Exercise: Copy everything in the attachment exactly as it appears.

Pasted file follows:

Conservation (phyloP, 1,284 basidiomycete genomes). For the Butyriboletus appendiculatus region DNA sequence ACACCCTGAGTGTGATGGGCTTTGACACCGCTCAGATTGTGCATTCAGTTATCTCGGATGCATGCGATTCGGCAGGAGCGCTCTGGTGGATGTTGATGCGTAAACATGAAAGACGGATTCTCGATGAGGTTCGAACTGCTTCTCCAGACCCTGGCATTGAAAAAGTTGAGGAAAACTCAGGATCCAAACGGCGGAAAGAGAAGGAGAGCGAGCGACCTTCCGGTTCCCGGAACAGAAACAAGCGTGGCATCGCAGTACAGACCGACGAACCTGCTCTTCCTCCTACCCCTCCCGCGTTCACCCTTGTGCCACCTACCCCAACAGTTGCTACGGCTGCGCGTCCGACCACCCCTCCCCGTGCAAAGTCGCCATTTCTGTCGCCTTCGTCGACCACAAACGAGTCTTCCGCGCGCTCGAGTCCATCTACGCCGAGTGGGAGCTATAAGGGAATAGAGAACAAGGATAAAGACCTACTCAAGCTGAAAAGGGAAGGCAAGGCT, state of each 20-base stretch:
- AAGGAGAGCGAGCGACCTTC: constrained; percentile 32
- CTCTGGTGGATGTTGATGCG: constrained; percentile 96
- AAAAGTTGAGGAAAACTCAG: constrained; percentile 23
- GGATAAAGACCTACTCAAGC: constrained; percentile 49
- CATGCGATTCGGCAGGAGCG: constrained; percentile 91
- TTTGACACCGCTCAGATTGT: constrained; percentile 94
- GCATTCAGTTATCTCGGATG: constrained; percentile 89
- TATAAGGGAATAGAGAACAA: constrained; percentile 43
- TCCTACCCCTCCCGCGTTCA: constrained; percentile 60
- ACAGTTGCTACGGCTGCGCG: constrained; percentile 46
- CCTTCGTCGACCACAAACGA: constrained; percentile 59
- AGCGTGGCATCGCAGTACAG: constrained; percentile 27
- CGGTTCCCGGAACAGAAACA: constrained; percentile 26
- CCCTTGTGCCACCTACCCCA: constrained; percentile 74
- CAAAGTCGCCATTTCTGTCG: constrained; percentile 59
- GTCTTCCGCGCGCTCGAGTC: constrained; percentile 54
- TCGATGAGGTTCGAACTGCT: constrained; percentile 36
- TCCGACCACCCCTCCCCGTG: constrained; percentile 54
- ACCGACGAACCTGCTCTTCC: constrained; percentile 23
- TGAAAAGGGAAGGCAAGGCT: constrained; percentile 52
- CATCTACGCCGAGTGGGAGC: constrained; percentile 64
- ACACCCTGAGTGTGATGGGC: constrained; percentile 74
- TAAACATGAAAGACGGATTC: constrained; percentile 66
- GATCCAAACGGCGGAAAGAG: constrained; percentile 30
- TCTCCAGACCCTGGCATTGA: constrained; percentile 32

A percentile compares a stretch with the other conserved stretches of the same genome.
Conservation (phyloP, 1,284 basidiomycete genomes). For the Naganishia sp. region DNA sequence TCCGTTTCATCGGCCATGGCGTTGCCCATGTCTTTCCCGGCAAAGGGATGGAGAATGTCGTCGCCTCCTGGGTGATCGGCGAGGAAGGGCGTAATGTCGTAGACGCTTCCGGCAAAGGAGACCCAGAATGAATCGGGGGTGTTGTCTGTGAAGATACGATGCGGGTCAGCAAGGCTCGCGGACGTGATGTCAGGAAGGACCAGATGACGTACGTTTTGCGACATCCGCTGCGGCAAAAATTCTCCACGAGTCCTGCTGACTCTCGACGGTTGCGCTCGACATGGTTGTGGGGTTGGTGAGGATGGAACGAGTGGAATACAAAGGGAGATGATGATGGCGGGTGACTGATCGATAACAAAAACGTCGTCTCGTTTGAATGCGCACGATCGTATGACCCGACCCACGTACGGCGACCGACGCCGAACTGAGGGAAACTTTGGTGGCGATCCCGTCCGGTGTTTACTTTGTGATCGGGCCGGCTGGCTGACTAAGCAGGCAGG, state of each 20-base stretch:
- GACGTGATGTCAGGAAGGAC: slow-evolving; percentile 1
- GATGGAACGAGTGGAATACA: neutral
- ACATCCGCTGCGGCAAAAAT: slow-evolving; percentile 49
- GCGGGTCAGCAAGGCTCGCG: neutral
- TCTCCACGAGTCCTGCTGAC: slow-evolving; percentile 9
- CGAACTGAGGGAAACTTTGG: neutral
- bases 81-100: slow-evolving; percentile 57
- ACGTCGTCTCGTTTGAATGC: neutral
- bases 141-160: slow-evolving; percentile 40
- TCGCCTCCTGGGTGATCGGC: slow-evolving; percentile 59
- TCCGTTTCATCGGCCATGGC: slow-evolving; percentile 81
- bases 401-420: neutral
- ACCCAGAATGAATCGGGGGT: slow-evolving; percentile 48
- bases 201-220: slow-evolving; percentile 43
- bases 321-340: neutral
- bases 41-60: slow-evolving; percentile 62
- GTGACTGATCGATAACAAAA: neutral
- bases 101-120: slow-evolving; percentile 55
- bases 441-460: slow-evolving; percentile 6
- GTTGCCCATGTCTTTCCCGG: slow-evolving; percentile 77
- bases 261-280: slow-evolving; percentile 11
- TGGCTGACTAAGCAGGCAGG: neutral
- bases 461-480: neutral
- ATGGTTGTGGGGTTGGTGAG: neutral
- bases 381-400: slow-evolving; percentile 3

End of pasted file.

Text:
Conservation (phyloP, 1,284 basidiomycete genomes). For the Butyriboletus appendiculatus region DNA sequence ACACCCTGAGTGTGATGGGCTTTGACACCGCTCAGATTGTGCATTCAGTTATCTCGGATGCATGCGATTCGGCAGGAGCGCTCTGGTGGATGTTGATGCGTAAACATGAAAGACGGATTCTCGATGAGGTTCGAACTGCTTCTCCAGACCCTGGCATTGAAAAAGTTGAGGAAAACTCAGGATCCAAACGGCGGAAAGAGAAGGAGAGCGAGCGACCTTCCGGTTCCCGGAACAGAAACAAGCGTGGCATCGCAGTACAGACCGACGAACCTGCTCTTCCTCCTACCCCTCCCGCGTTCACCCTTGTGCCACCTACCCCAACAGTTGCTACGGCTGCGCGTCCGACCACCCCTCCCCGTGCAAAGTCGCCATTTCTGTCGCCTTCGTCGACCACAAACGAGTCTTCCGCGCGCTCGAGTCCATCTACGCCGAGTGGGAGCTATAAGGGAATAGAGAACAAGGATAAAGACCTACTCAAGCTGAAAAGGGAAGGCAAGGCT, state of each 20-base stretch:
- AAGGAGAGCGAGCGACCTTC: constrained; percentile 32
- CTCTGGTGGATGTTGATGCG: constrained; percentile 96
- AAAAGTTGAGGAAAACTCAG: constrained; percentile 23
- GGATAAAGACCTACTCAAGC: constrained; percentile 49
- CATGCGATTCGGCAGGAGCG: constrained; percentile 91
- TTTGACACCGCTCAGATTGT: constrained; percentile 94
- GCATTCAGTTATCTCGGATG: constrained; percentile 89
- TATAAGGGAATAGAGAACAA: constrained; percentile 43
- TCCTACCCCTCCCGCGTTCA: constrained; percentile 60
- ACAGTTGCTACGGCTGCGCG: constrained; percentile 46
- CCTTCGTCGACCACAAACGA: constrained; percentile 59
- AGCGTGGCATCGCAGTACAG: constrained; percentile 27
- CGGTTCCCGGAACAGAAACA: constrained; percentile 26
- CCCTTGTGCCACCTACCCCA: constrained; percentile 74
- CAAAGTCGCCATTTCTGTCG: constrained; percentile 59
- GTCTTCCGCGCGCTCGAGTC: constrained; percentile 54
- TCGATGAGGTTCGAACTGCT: constrained; percentile 36
- TCCGACCACCCCTCCCCGTG: constrained; percentile 54
- ACCGACGAACCTGCTCTTCC: constrained; percentile 23
- TGAAAAGGGAAGGCAAGGCT: constrained; percentile 52
- CATCTACGCCGAGTGGGAGC: constrained; percentile 64
- ACACCCTGAGTGTGATGGGC: constrained; percentile 74
- TAAACATGAAAGACGGATTC: constrained; percentile 66
- GATCCAAACGGCGGAAAGAG: constrained; percentile 30
- TCTCCAGACCCTGGCATTGA: constrained; percentile 32

A percentile compares a stretch with the other conserved stretches of the same genome.
Conservation (phyloP, 1,284 basidiomycete genomes). For the Naganishia sp. region DNA sequence TCCGTTTCATCGGCCATGGCGTTGCCCATGTCTTTCCCGGCAAAGGGATGGAGAATGTCGTCGCCTCCTGGGTGATCGGCGAGGAAGGGCGTAATGTCGTAGACGCTTCCGGCAAAGGAGACCCAGAATGAATCGGGGGTGTTGTCTGTGAAGATACGATGCGGGTCAGCAAGGCTCGCGGACGTGATGTCAGGAAGGACCAGATGACGTACGTTTTGCGACATCCGCTGCGGCAAAAATTCTCCACGAGTCCTGCTGACTCTCGACGGTTGCGCTCGACATGGTTGTGGGGTTGGTGAGGATGGAACGAGTGGAATACAAAGGGAGATGATGATGGCGGGTGACTGATCGATAACAAAAACGTCGTCTCGTTTGAATGCGCACGATCGTATGACCCGACCCACGTACGGCGACCGACGCCGAACTGAGGGAAACTTTGGTGGCGATCCCGTCCGGTGTTTACTTTGTGATCGGGCCGGCTGGCTGACTAAGCAGGCAGG, state of each 20-base stretch:
- GACGTGATGTCAGGAAGGAC: slow-evolving; percentile 1
- GATGGAACGAGTGGAATACA: neutral
- ACATCCGCTGCGGCAAAAAT: slow-evolving; percentile 49
- GCGGGTCAGCAAGGCTCGCG: neutral
- TCTCCACGAGTCCTGCTGAC: slow-evolving; percentile 9
- CGAACTGAGGGAAACTTTGG: neutral
- bases 81-100: slow-evolving; percentile 57
- ACGTCGTCTCGTTTGAATGC: neutral
- bases 141-160: slow-evolving; percentile 40
- TCGCCTCCTGGGTGATCGGC: slow-evolving; percentile 59
- TCCGTTTCATCGGCCATGGC: slow-evolving; percentile 81
- bases 401-420: neutral
- ACCCAGAATGAATCGGGGGT: slow-evolving; percentile 48
- bases 201-220: slow-evolving; percentile 43
- bases 321-340: neutral
- bases 41-60: slow-evolving; percentile 62
- GTGACTGATCGATAACAAAA: neutral
- bases 101-120: slow-evolving; percentile 55
- bases 441-460: slow-evolving; percentile 6
- GTTGCCCATGTCTTTCCCGG: slow-evolving; percentile 77
- bases 261-280: slow-evolving; percentile 11
- TGGCTGACTAAGCAGGCAGG: neutral
- bases 461-480: neutral
- ATGGTTGTGGGGTTGGTGAG: neutral
- bases 381-400: slow-evolving; percentile 3